"Ask Jessica!" Introducing a New Advice Column from Our Director of Social Services

In her first post, Jessica responds to a frequently asked question: "How can I explain lupus fatigue to my family and friends?"

Dear Jessica,

I need help explaining what lupus fatigue feels like to my family and friends. Sometimes they think I’m just being lazy. Do you have any suggestions?



Dear Jill,

So many of our patients have fatigue, and like you, they say that since they don’t usually look sick, it’s hard for friends and family members to really “get” just how wiped out they are.

To make matters worse, lupus fatigue is not only unpredictable but can be maddeningly hard to describe. Some people think of fatigue as simple tiredness, when that’s not it at all, as you know. How many times have you heard, “Just push yourself a little harder?”

When I ask our patients to explain what lupus fatigue feels like, they make comparisons. “Fatigue feels like a heavy stack of metal sheets sitting on my chest –-hundreds of pounds worth,” said a young woman at a recent support group. For her, fatigue is an extremely heavy force that she cannot move, no matter how hard she tries.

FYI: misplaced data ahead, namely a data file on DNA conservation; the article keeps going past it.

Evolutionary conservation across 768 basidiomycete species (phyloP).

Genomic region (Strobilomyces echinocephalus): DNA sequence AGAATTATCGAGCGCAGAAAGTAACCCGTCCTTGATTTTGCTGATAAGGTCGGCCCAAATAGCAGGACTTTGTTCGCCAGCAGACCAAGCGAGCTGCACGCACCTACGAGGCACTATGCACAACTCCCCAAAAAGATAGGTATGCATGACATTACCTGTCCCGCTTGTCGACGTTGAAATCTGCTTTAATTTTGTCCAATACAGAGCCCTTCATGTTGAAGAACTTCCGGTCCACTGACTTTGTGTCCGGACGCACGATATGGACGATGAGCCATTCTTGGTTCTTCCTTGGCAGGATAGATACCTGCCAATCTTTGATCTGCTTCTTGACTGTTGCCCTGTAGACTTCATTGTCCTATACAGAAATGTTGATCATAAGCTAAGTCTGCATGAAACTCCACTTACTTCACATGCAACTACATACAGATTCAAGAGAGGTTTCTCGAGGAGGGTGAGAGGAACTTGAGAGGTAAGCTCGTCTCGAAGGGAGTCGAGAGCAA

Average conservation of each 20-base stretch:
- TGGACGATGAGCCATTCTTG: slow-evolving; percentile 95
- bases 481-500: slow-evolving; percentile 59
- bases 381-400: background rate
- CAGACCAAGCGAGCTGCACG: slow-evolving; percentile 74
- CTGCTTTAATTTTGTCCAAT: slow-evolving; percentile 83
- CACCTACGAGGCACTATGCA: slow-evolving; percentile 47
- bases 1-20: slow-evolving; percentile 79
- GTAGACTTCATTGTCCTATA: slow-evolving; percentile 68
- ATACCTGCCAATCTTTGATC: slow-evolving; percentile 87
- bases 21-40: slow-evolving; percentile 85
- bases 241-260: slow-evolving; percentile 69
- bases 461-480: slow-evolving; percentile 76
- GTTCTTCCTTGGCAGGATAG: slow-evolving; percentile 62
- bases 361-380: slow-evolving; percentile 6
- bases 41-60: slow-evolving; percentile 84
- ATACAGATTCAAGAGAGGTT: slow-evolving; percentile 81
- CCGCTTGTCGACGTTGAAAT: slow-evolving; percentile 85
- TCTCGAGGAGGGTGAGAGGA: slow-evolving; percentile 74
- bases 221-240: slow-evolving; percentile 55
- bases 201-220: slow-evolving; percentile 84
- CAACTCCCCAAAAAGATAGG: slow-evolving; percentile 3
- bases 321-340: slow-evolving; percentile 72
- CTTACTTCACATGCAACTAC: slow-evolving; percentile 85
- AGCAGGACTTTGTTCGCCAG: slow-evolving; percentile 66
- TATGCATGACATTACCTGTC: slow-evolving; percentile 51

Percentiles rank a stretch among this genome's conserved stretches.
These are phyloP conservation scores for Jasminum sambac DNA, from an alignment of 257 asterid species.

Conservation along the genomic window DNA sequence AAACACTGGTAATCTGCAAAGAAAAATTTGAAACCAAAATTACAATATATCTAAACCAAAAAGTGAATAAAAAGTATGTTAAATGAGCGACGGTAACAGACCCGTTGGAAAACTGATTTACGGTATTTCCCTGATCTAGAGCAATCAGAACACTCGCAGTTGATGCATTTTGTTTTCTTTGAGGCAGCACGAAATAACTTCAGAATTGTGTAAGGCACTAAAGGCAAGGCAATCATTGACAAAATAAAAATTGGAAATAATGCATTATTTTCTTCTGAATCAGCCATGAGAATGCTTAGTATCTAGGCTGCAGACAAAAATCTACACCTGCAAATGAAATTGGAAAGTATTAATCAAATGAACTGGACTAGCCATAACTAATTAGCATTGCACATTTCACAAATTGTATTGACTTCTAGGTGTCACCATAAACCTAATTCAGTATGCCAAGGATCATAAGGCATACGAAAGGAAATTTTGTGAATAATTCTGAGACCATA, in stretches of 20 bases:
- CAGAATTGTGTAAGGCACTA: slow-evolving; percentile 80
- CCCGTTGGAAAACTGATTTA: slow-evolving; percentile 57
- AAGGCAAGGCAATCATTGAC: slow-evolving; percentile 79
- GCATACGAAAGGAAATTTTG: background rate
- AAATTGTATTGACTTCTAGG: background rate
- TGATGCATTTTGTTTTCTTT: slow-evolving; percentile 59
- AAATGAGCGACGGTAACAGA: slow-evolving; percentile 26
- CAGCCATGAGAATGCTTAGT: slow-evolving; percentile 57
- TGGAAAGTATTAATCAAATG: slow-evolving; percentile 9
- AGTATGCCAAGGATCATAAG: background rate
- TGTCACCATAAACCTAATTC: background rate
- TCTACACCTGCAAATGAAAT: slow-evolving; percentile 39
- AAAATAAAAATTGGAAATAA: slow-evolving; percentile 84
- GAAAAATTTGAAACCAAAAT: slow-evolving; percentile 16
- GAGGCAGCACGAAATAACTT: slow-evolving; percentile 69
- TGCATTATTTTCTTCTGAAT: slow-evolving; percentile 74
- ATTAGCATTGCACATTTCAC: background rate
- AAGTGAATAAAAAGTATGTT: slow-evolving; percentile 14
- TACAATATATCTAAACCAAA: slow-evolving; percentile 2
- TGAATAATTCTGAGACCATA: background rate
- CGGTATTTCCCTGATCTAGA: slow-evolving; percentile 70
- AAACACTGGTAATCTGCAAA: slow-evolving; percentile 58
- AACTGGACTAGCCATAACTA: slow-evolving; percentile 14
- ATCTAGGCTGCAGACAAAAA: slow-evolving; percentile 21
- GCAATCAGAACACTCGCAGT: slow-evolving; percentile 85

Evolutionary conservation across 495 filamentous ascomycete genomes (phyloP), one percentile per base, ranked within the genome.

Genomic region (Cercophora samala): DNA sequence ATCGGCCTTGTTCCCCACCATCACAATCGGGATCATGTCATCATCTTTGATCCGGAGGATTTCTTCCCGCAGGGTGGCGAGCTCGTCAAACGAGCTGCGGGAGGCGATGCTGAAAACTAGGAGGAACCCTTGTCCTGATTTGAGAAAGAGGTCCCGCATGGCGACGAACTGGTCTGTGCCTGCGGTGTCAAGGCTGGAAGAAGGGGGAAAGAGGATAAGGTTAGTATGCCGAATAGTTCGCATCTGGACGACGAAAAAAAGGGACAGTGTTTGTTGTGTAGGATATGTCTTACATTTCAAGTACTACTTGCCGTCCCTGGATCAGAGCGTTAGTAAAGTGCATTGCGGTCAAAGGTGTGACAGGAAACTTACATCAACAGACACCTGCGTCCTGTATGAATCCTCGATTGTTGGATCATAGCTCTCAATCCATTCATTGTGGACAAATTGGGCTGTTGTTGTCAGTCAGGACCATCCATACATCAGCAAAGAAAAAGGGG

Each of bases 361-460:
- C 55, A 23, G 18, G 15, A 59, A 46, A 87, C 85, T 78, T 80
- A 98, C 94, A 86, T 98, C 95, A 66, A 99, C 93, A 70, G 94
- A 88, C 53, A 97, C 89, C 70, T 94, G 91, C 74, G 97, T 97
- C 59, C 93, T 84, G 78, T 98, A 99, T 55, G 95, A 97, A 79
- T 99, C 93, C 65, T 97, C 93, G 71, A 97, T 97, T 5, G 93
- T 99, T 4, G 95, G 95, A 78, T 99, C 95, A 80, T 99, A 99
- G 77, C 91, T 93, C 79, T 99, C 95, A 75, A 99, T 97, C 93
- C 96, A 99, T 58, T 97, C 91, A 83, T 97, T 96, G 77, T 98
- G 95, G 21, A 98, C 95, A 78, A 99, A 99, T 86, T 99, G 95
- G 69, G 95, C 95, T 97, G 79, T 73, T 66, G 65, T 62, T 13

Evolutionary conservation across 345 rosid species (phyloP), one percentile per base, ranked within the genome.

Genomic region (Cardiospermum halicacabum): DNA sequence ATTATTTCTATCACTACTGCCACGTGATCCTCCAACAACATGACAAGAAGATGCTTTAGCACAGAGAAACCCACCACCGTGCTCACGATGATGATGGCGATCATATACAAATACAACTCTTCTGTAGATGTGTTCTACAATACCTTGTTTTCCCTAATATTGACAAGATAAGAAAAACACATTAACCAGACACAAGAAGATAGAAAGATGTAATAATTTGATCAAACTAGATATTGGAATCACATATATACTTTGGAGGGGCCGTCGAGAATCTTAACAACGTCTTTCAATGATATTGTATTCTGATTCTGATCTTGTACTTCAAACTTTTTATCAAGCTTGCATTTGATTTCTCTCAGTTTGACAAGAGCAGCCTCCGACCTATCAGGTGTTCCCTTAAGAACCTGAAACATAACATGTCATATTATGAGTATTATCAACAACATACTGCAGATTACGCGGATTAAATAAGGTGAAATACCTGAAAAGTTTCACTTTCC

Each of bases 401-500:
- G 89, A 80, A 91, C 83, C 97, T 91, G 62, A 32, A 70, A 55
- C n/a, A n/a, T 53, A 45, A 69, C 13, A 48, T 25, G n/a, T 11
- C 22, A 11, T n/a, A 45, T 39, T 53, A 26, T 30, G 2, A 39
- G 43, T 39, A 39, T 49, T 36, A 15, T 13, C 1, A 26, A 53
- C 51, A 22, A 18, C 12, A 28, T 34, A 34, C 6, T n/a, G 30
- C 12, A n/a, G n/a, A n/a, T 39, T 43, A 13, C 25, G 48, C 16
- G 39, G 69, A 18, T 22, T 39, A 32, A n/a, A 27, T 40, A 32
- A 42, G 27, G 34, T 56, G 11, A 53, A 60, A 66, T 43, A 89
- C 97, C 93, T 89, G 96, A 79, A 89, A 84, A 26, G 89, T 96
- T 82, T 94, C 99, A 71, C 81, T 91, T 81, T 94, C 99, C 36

Others say that the fatigue of lupus feels like they have been drained of all energy…as if something vital is suddenly missing. All the light bulbs inside have burned out at once. A bundle of balloons has popped, and suddenly fallen to the ground. “I feel limp like a rag doll or a puppet whose strings have been cut,” one support group participant said.

There is one way of describing lupus fatigue that I often share because it’s so visually clear and concrete. It’s called the Spoon Theory, and it explains how a person with lupus fatigue must be choosy about what he or she does since on some days, there are very few rations of energy (spoons) to go around. Read the theory here. You might want to consider trying it the next time you are telling a friend how you feel.

Regardless of how you may describe your fatigue, one thing remains constant: it’s not about lack of effort. “No matter how hard I try, I just cannot get out of bed, and I really want to,” is something I often hear. It’s an important thing to note. You are definitely not being lazy.

Do you have ways of describing fatigue, or “comparisons,” that you think others might like to hear about? Tell us about them in the comments section below.